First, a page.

During the early conceptualizing phase, we titled it Mastermind. We wanted the person inside of our booth to feel like a classic evil genius - the sort of villain who demonstrates an enormous amount of power by utilizing a great deal of convoluted tools.
The result of following this idea left our end product with two vastly contrasting experiences. As a Racer, you must fight against those next to you while struggling to survive the level itself, in a high-speed platforming challenge. On the inside, the Nemesis controls the very world around the Racers, and must use their tactical skills to employ the tools at their disposal to eliminate all who dare challenge the arcade booth.
Before we began imagining the various tools we wanted to create for the Nemesis, we started by making a list of mechanisms we thought would populate the lair of an evil genius. Once we had decided on our list of mechanisms, we began pitching traps and weapons that would synergize with each specific mechanism. Our goal was to draw a connection between the input required to activate each trap/weapon to make it clearer for the Nemesis.
Our desire was to create a high-speed competitive platforming experience for the Racers, one that could easily be disrupted by the power of the Nemesis. While the Nemesis has deadly traps, weapons, and environmental hazards on their side, the Racers are only equipped with their own skill, mobility options, and the ability to collect and utilize power-ups.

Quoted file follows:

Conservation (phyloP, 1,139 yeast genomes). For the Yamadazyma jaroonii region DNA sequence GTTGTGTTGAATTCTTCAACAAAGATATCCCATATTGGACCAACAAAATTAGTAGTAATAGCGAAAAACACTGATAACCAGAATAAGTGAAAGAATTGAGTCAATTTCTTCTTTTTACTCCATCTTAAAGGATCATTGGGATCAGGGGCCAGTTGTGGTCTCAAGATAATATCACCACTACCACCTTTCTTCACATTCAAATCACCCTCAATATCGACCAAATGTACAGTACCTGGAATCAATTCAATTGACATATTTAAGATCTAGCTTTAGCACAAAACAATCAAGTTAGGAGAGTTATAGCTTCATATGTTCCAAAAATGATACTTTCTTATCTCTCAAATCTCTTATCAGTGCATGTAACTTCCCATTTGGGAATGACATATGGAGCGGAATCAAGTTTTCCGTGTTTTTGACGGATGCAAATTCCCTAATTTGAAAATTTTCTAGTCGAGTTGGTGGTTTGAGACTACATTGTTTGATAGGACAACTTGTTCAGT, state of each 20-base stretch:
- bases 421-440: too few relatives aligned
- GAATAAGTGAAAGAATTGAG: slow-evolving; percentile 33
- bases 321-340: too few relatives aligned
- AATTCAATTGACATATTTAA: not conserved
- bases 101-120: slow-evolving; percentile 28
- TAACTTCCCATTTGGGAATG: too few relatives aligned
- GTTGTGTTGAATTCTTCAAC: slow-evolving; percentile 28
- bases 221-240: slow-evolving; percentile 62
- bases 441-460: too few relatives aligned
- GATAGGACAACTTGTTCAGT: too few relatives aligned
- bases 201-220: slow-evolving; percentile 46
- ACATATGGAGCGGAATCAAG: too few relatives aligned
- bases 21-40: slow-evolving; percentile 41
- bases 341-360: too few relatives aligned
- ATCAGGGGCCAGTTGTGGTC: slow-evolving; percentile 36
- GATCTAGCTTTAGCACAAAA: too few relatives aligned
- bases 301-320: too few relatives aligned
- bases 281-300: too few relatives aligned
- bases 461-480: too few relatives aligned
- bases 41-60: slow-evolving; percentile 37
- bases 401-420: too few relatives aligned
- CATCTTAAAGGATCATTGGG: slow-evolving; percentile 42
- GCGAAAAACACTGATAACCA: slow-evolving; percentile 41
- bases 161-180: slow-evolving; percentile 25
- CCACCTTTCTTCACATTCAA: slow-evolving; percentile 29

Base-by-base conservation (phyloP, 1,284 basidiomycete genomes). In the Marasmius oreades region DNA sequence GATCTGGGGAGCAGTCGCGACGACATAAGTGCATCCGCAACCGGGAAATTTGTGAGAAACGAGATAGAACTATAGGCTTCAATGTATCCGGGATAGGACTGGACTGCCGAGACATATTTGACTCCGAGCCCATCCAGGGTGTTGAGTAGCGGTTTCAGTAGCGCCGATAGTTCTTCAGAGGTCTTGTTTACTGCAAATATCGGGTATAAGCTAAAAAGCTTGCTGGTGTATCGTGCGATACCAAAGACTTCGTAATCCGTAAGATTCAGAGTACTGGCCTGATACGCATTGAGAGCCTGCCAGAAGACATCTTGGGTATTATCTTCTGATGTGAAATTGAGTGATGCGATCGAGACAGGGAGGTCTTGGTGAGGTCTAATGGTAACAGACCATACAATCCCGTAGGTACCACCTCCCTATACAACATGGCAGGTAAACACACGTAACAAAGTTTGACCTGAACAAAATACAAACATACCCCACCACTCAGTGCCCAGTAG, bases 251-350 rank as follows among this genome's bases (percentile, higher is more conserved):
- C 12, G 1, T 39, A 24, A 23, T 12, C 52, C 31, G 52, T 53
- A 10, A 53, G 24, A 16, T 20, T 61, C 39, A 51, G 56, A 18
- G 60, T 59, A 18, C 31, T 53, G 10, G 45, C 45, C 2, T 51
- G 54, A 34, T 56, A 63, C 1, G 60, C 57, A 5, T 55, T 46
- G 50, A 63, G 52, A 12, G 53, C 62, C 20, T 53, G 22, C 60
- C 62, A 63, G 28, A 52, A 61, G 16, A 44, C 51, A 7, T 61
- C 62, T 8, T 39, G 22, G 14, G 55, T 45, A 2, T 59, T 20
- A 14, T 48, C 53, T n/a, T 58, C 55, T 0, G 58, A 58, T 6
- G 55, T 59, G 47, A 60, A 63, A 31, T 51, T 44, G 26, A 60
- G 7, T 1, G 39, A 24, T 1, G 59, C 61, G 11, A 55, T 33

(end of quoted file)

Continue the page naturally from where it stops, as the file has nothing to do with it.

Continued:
This was a tricky decision for us. It was the most commonly-debated subject within our meeting. We came to the conclusion that making it entirely competitive would be harder to balance, but we welcomed the challenge. When we playtested the alternative, we would often see the Racers ahead of the pack required to stop or slow down to allow those behind to catch up. This caused a lull in the game, making it a bit duller for those ahead and would occasionally leave the Nemesis with little to do.
When it becomes every player for themselves, it raises the tension exponentially as time goes on. As the Racers progress through the level, we see players pulling every trick out of the book to deal with their opponents. It all boils down to the final confrontation, as towards the end of every match, it comes to that pivotal moment where one or two Racers remain close to the finish line. You can tell that the Racers, Nemesis, and even the onlookers are on the edge of their seats. This is what makes Neon Nemesis lively and entertaining.
The unique controllers of Neon Nemesis set the mood of the game. From the second you sit down inside the lair of the Nemesis and surround yourself with the control scheme, you truly feel like an evil mastermind. Having a unique input per trap completely separates each tool you have from each other - instead of thinking about it as one controller, you see them all as individual components that come together to create something extraordinary.
Kind of like a cake, and the arcade booth is our oven. It brings every piece of our game together, combining them in the best way possible to create Neon Nemesis.